“If the Fab 5 came to our house, Antoni wouldn’t have much to do but Tan would go crazy with your closet,” my 8-year-old son told me yesterday while seeing no irony at all in his wardrobe choice of graphic tee and sweat shorts.
The twins and I have been watching Queer Eye together over the last week. “Wait, what?”, you say. Is that even appropriate for 8-year-olds? As my daughter would say, don’t judge a book by its cover. And really, that is the basis of the whole show. Every episode seeks to help people find their own confidence so that they can go out into the world and be who they were meant to be. Sounds a bit like the Hallmark channel? In large respects, it is. But so so much cooler. And with sometimes inappropriate to 8-year-olds but over their heads so whatever humor. We are totally on this bandwagon.
I never watched the original Bravo series mostly because I didn’t really watch TV at that time. Lies. I watched Gilmore Girls almost religiously.
In my defense, we only had like 10 channels and Bravo wasn’t one of them. (Can we pause and talk about how this was the period in which we lived in Los Angeles, the center of screen culture, but we didn’t watch TV? There are so many things wrong with that.) Anyway, I knew what the series was and had a vague social understanding of who was who within the show (because Los Angeles), but it wasn't until we were in New York earlier this month with advertisements for the reboot at every subway entrance that it occurred to me to watch it. And the fact that it was Pride Month, thus rainbows appeared on windows all over New York City, made me think perhaps the kids should watch it also.
The small town Georgia locations of the first few episodes gave me the initial impression that this would be a show about straight people accepting gay people by making connections. I thought this would be good for my kids to see because, in their little bubble, they don’t know anyone who is not accepting of gay people (the reality is that they do know people who are homophobic, they just don’t realize it). These are children who were too little to understand the momentousness of Obergefell v. Hodges. They have no context for the history of bias against the LGBT community. My idealist mom self thought it be great to have a platform to talk about how we learn about people who are different than we are, how our assumptions can be wrong, how we connect to others, and how we can – to simplify at an 8-year-old level – make the world a better place? I know, I know. Pollyanna. But when your kids have no context for the discussion because they can’t see a difference, you’ve got to show them somehow, right? Let's not kid ourselves. I wanted to watch it, therefore I rationalized. It's a parent's prerogative to rationalize our own behavior as something that might benefit our kids. Glad I can keep it real for you all.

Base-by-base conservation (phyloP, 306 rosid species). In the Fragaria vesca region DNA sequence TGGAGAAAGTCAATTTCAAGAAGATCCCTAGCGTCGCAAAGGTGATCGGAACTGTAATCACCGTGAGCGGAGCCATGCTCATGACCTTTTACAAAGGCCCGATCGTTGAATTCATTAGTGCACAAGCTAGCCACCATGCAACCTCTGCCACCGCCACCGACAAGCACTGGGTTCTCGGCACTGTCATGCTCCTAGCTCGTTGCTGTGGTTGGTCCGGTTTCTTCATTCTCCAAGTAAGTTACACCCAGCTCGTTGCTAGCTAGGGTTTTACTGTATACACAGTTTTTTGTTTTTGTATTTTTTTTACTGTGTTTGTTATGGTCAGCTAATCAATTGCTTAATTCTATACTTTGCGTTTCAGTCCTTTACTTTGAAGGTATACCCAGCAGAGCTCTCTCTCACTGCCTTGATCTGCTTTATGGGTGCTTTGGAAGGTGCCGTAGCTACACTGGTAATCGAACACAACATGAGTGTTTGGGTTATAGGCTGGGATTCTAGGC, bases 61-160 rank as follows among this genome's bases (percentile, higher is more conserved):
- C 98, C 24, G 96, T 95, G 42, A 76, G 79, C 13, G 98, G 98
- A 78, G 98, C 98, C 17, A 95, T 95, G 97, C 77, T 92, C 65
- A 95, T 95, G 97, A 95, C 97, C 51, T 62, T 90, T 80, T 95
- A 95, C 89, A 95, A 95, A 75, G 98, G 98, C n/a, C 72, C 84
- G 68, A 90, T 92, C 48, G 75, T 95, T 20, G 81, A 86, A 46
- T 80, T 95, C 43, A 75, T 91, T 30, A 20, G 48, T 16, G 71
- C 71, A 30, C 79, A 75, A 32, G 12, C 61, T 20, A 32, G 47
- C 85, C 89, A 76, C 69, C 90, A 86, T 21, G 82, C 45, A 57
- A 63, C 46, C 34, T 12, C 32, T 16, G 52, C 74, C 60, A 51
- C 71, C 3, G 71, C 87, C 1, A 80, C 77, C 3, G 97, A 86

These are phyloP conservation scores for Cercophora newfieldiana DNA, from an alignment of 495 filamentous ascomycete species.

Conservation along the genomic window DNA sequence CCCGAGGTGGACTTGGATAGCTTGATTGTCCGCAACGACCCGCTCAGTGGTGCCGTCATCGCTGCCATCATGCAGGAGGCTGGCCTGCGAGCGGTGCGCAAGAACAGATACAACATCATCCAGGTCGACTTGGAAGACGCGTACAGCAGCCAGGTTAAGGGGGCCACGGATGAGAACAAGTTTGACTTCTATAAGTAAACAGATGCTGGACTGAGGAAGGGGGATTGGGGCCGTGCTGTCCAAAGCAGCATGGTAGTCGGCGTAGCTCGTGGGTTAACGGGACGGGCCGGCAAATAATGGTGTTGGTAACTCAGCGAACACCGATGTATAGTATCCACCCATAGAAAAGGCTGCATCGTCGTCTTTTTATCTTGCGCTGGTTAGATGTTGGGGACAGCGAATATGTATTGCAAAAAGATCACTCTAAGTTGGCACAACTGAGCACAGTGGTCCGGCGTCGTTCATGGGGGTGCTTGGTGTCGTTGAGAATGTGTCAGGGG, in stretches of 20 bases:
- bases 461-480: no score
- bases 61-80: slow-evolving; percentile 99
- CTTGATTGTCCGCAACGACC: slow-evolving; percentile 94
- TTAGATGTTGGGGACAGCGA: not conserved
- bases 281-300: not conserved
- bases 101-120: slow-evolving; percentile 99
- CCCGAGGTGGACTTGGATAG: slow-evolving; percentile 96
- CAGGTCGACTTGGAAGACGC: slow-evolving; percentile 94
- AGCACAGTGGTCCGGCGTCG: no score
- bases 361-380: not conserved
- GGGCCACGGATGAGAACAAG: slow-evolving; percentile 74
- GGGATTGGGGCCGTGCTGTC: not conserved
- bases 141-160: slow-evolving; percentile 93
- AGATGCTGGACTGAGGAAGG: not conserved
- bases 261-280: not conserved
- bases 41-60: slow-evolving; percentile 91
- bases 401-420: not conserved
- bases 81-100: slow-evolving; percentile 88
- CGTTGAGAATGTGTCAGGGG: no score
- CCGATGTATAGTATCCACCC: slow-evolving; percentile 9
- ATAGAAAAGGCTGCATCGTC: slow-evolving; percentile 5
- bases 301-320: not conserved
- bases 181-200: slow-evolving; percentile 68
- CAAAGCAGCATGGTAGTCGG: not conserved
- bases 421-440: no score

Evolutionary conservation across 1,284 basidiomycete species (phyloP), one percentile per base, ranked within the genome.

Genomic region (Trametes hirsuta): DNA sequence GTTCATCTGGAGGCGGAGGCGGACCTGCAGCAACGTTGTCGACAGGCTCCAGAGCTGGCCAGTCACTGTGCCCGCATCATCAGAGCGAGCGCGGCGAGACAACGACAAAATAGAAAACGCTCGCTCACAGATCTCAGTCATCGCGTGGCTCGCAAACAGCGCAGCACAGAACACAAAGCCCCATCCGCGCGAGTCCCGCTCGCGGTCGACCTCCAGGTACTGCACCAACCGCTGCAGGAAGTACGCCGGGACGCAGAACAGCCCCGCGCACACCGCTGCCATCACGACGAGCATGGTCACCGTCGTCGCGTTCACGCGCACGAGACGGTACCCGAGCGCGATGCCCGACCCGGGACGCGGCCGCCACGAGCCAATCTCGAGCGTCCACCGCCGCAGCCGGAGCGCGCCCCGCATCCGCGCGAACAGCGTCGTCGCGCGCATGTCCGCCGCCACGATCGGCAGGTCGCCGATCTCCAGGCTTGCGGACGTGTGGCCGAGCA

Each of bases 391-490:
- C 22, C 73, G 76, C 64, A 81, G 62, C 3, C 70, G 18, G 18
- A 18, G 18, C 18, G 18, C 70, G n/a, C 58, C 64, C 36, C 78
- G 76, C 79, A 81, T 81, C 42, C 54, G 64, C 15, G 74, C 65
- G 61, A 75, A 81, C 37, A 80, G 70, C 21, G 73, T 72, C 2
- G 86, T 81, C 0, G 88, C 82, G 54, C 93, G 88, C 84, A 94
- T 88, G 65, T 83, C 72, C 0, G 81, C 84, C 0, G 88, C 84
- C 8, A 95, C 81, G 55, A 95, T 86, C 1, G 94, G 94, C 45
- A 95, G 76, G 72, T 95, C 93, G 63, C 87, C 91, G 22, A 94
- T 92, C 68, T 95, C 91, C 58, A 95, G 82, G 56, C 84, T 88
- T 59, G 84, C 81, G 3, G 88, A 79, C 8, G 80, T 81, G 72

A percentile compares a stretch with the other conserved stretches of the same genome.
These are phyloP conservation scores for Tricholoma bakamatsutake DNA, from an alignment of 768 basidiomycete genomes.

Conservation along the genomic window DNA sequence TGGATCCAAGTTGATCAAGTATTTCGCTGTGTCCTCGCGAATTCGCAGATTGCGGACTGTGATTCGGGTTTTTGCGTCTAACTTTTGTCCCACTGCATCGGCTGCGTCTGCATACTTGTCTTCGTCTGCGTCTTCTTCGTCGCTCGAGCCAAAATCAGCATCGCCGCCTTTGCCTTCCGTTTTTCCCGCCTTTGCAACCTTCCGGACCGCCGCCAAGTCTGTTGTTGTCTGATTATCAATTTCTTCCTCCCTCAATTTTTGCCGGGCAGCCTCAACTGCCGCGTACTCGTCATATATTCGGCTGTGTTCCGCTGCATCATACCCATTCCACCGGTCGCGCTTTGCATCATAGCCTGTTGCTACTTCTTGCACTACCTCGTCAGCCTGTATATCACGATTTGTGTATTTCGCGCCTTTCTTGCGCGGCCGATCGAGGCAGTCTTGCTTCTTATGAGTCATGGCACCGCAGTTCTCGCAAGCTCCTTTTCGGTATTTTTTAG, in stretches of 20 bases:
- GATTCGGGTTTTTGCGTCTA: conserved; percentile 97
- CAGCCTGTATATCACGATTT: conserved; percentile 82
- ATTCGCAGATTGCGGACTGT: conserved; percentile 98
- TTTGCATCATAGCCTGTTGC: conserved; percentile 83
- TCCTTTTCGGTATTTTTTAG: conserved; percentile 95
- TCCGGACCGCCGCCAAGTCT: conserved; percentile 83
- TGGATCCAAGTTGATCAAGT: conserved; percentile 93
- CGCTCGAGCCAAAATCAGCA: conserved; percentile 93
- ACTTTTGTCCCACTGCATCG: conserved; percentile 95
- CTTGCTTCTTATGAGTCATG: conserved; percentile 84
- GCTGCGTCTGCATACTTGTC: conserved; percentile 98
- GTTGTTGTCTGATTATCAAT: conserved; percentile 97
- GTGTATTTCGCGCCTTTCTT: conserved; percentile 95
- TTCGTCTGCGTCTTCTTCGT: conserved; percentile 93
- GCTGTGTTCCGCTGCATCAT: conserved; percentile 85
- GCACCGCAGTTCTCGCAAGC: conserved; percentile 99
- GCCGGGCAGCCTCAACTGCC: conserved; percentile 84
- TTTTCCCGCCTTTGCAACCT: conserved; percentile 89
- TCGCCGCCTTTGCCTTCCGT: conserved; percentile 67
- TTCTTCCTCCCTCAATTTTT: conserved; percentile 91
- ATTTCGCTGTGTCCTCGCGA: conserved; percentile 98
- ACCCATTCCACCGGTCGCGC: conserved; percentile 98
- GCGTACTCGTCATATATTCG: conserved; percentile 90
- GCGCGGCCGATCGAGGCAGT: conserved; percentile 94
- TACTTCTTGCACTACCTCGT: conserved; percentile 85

Continuing with the truth talk, Queer Eye has been so much better than I expected. For all of us. This is a show about people. It is not about being gay or straight. It isn’t about looking good for the sake of looking good. It really is about the makeover that happens within when someone opens a door for you to believe in yourself. It is about opening our eyes to possibility.
We rarely watch a full episode without me pausing the TV to ask the kids if they understand what is going on, what they think about a scenario, what they would do in this instance or that. I dare anyone to challenge me that the first episode of season 2 ("God Bless Gay" - spoiler alert, that link is to a review of the episode) is not family television. There are conversations about being black while driving a car, religious tolerance, coming out, family dynamic, helping others, acceptance and love, self-care, respecting your partner, parenting… These are big issues and they are addressed with compassion and humor. Maybe they aren't addressed with the depth that we need them to be addressed, but anywhere a real discussion can start in this country right now seems better than nothing.
So to my son's point yesterday, I’d be happy to have the Fab 5 over to my house. Yes, my closet needs a ton of work. So do my grooming (lack of) routine, my kitchen habits, and my self-confidence. I’d love to chat design with Bobby, who does some amazing design work on the show in very short spurts of time and with a lot of help from IKEA (designer talk, sorry all). And P.S. to the Fab 5? While y’all are here, can you work on my son to get rid of his sweatpants and crocs? Thanks in advance.